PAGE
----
If you fine an attack on one of the [earlier] poskim, do not think that my intention is to attack. Because I know that compared to the earlier authors I am as like nothing. It is like the analogy that has been made, 'like a dwarf riding on a giant.' However the analogy is not clearly understood, because our eyesight is so weak that we are like chicks who have not yet opened their eyes. Someone who cannot see well thinks that things are the opposite of teh turth, and cannot see properly even when he is raised up high.

However Isaac Newton was not the first to coin this phrase. It appears in the introduction to Shibbolei HaLeket which predates Newton by 400 years! And he is saying it in the name of his teacher, Rav Yishaya di-Trani who lived from 1180-1250.

Yet the truth is that Rav Yishaya (who is more commonly known as Tosefot Rid) was not the first to coin the phrase. He attributes it to the non-Jewish scholars.

Like the great prince, Rav Yishaya of Trani zt"l answered someone when he asked him 'how can a person have the audacity to challenge the words of the earlier Gaonim?, whose minds are as open as the doorway of a hall?' He answered with an aphorism that he heard from the non Jewish scholars. When the philosophers asked the greatest of them and asked 'Do we not admit that the earlier generations were wiser and smarter than us? Yet we speak against them and challenge their words in many places, and the truth is with us. How can this be?' The philosopher answered by saying 'Who sees further? The dwarf or the giant? Surely the giant because his eyes are much higher than the eyes of the dwarf. But if the dwarf sits on the neck of the giant - then who sees further? Surely the dwarf, because now his eyes are higher than the eyes of the giant. Simiarly, we are dwarves riding on the neck of giants because we see their wisdom and delve deeper, and we learn from thier wisdom to discover everything that we say. Not because we are greater than they were.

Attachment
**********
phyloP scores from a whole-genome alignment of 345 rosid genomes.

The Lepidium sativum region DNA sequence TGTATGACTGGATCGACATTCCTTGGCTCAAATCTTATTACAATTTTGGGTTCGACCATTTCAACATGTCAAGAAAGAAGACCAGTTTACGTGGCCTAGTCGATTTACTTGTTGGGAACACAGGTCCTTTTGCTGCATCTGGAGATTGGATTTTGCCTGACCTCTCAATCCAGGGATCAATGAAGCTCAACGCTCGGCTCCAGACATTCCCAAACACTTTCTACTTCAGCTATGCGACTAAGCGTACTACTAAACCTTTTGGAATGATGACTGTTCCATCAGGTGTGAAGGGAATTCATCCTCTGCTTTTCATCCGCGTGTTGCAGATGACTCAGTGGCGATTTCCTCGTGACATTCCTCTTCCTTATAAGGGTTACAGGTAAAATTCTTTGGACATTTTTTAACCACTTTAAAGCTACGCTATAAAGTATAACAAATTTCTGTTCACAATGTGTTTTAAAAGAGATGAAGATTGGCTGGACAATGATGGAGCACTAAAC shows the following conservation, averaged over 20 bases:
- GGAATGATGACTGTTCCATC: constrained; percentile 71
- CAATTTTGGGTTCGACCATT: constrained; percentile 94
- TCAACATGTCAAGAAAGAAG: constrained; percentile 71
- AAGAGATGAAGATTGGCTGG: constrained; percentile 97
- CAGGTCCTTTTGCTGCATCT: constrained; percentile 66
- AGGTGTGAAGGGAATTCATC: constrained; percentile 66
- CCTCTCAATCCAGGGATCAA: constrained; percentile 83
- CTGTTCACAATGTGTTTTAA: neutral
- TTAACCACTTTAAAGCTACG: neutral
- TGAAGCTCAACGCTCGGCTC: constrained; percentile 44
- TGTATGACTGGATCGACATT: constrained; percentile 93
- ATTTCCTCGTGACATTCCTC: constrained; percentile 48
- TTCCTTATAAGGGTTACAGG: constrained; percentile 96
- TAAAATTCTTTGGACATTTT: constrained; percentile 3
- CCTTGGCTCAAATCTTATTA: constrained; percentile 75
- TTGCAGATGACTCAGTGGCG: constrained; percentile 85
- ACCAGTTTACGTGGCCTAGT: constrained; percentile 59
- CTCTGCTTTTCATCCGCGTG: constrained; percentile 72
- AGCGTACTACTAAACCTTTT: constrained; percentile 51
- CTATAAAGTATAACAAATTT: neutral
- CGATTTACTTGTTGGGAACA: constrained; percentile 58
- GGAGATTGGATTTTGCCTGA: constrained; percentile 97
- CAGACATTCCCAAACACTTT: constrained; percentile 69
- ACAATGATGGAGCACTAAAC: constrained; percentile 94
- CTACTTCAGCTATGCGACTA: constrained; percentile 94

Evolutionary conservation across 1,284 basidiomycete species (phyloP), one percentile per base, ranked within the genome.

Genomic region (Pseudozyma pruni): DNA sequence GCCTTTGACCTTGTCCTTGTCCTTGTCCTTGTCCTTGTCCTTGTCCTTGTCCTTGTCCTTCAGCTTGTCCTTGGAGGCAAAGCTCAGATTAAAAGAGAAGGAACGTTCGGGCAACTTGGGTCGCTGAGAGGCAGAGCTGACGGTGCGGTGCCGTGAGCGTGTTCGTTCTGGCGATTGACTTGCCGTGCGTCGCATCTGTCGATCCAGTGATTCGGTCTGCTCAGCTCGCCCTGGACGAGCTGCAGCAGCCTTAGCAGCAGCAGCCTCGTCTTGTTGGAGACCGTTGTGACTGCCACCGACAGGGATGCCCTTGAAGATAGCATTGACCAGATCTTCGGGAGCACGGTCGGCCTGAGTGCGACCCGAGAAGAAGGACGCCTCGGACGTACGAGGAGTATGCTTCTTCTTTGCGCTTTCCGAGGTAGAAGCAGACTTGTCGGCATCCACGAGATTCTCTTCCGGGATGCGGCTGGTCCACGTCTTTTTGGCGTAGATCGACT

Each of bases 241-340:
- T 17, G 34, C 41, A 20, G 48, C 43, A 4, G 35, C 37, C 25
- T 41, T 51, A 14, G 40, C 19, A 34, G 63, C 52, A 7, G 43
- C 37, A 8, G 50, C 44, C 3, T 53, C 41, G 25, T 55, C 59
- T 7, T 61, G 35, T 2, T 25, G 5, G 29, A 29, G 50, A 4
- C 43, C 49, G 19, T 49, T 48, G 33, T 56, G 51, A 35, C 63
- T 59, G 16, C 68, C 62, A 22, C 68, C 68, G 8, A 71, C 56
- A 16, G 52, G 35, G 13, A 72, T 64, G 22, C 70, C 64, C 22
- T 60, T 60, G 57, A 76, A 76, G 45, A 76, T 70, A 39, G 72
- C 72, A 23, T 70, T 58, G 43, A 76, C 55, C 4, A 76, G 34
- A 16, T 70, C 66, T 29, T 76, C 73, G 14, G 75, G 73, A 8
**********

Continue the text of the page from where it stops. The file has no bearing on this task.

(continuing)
Who is the philosopher who Tosefot Rid refers to? It turns out that the earliest use of the phrase 'dwarfs on the shoulders of giants' is from Bernard of Chartres, quoted by John of Salisbury.

So it turns out that the phrase which is used to justify the modern innovations in Jewish thought by connecting it to the earlier generations is itself borrowed from a non-Jewish source and has no connetion to Judaism or the earlier sources.

Apparently there is a whole book on the phrase "On the Shoulders of Giants." I have only seen the few pages available on google book view:

(Of course there is a different but similar concept in Chulin 7a which explains how there is any room for later generations to come up with new halachot. The phrase of the gemara is "my ancestors left me a place to define myself." This allows for novella, but does not connect them to the views of the earlier generations).

Saturday, February 18, 2012

Bar Kochba Tartan?